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The Boy Bands Have Won


Download links and information about The Boy Bands Have Won by Chumbawamba. This album was released in 2008 and it belongs to Rock, Indie Rock, Alternative, Songwriter/Lyricist genres. It contains 25 tracks with total duration of 49:18 minutes.

Artist: Chumbawamba
Release date: 2008
Genre: Rock, Indie Rock, Alternative, Songwriter/Lyricist
Tracks: 25
Duration: 49:18
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No. Title Length
1. When an Old Man Dies 0:54
2. Add Me 3:27
3. Words Can Save Us 1:52
4. Hull or Hell 3:31
5. El Fusilado 2:32
6. Unpindownable 1:22
7. I Wish That They'd Sack Me 4:10
8. Word Bomber 2:14
9. All Fur Coat & No Knickers 2:11
10. Fine Line 0:39
11. Lord Batemans Motorbike 3:34
12. A Fine Career 0:47
13. To a Little Radio 1:08
14. Right Around the World 2:15
15. Sing About Love 1:39
16. Bury Me Deep 1:37
17. You Watched Me Dance 0:58
18. Compliments of Your Waitress 2:43
19. R.I.P. PR 1:26
20. Charlie 2:11
21. Ogre (After WH Auden) 0:53
22. Refugee 2:42
23. Same Old Same Old 0:59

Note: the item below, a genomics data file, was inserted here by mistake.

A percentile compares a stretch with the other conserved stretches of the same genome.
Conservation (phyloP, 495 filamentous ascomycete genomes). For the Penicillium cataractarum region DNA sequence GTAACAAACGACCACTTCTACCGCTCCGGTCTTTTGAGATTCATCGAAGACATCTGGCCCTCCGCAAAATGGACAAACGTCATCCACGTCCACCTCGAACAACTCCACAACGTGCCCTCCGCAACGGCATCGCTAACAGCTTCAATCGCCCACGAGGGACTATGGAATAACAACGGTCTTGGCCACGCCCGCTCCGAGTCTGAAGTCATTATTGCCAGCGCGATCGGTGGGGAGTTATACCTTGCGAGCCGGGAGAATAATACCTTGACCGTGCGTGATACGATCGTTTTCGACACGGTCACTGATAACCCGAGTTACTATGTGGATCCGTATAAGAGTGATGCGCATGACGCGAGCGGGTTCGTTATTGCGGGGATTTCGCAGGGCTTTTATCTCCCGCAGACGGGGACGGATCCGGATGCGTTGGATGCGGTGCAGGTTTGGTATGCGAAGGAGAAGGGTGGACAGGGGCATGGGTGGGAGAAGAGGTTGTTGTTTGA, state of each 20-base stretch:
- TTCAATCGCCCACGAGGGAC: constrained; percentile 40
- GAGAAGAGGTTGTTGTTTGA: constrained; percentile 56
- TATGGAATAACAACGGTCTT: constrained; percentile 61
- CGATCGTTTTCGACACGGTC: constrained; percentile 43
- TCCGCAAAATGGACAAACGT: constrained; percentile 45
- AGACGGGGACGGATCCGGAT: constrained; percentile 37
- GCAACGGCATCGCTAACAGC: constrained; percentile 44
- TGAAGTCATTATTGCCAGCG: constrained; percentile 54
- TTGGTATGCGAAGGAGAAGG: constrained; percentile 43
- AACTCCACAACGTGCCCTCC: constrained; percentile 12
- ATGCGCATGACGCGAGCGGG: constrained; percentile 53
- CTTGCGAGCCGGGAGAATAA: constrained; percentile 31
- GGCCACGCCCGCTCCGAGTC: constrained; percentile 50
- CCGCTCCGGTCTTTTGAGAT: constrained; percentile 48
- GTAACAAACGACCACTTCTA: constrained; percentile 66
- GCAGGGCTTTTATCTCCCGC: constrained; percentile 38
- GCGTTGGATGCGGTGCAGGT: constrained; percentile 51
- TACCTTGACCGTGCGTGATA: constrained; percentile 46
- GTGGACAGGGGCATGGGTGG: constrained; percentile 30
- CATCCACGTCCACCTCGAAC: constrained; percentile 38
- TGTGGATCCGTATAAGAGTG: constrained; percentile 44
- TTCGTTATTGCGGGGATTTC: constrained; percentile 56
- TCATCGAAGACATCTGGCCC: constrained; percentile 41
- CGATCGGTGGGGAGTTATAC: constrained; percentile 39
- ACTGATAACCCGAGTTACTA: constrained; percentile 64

24. Waiting for the Bus 2:46
25. What We Want 0:48



The new acoustic Chumbawamba are now three albums into their career, and they seem to have really got the hang of it with this one. The boy bands haven't won, of course, not when there's creativity like this around. Perhaps they've now settled comfortably enough into their new identity to become more open, but this collection of songs long and short includes drumming, some programming, fuller arrangements here and there with Dixieland, and a stray brass band, a couple of samples (Martin Carthy speaking) and even some guests, in the shape of the Oysterband's Robb Johnson and Roy Bailey — all folkies with a strong political bent. The songs here actually seem to pick up from where the older version of the band left off with Readymades, hutting notes that are political and poignant — usually together — "Refugee" is a perfect example, but there's also plenty of acid wit ("Add Me") and in "Word Bomber" they've made a gorgeous plea for peace that never comes close to the maudlin. They know their strengths and play to them, using harmonies and simple melodies — witness "Words Can Save Us." Now they're firmly fixed on the folkie side of the aisle, they cock a snoot at trad folk with the delicious "Lord Bateman's Motorbike." The anger might not be as overt as it was in the mid-'90s, but it's still there, and they now seem to thoroughly understand how to mix pop — of the acoustic folk variety, of course — and politics in the most natural way. Perhaps surprisingly for a band that's been around for so long, but one of the most satisfying discs of their career.